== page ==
NKJV - 16 For if the firstfruit is holy, the lump is also holy; and if the root is holy, so are the branches.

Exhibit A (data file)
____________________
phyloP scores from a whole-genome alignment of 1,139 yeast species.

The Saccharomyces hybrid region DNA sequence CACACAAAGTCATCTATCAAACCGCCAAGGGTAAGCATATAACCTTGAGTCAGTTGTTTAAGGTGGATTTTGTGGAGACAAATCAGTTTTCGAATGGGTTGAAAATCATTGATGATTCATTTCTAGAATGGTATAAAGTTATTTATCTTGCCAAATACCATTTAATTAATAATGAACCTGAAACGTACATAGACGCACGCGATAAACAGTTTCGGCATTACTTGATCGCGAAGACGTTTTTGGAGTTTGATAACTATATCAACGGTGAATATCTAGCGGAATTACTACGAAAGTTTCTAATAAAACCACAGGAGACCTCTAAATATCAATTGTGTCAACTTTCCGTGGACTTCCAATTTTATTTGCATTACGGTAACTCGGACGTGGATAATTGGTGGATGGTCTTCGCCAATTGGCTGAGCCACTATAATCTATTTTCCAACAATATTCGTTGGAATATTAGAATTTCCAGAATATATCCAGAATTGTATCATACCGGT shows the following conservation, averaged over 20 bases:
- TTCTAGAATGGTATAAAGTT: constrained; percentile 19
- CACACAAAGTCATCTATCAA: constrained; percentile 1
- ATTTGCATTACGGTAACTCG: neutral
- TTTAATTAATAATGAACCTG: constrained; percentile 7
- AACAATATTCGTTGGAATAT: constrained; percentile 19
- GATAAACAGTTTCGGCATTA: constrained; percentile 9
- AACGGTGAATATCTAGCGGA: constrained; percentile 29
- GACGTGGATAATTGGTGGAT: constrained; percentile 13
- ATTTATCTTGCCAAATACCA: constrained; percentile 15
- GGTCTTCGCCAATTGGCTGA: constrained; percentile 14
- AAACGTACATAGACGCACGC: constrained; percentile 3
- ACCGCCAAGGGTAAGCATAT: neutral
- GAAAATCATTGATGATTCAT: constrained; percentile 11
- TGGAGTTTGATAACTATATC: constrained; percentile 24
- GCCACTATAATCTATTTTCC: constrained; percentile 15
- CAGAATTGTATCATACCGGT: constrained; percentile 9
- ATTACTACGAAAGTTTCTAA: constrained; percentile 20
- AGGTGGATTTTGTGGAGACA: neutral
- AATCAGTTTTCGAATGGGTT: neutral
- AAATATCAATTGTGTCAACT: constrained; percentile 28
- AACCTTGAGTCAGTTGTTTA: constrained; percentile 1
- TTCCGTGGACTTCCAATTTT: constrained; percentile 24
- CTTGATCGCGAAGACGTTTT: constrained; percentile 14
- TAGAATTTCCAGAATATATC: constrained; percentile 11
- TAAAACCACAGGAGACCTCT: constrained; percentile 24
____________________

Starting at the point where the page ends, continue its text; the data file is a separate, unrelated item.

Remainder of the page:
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Paul makes this statement in the context of discussion of God's grace in accepting Gentile Christians into the covenant relationship that He formerly had exclusively with Israel. Paul compares the acceptance of the Gentiles to the grafting of a wild olive shoot (that is, the Gentiles) onto an existing olive tree (the long history of God's dealings with the Jewish people, starting with Abraham), and says that if the root of the tree (that is, the patriarchs of Judaism, such as Abraham, Isaac, and Jacob) are holy or blessed by God, then the Gentile Christians who have been figuratively grafted on to the tree are blessed, also. In the same way, a lump of dough (representing the Gentile Christians) is made holy or sanctified by the offering of a firstfruit portion of that lump (representing the patriarchs) to God (as described, for example, in Numbers 15:19-21).
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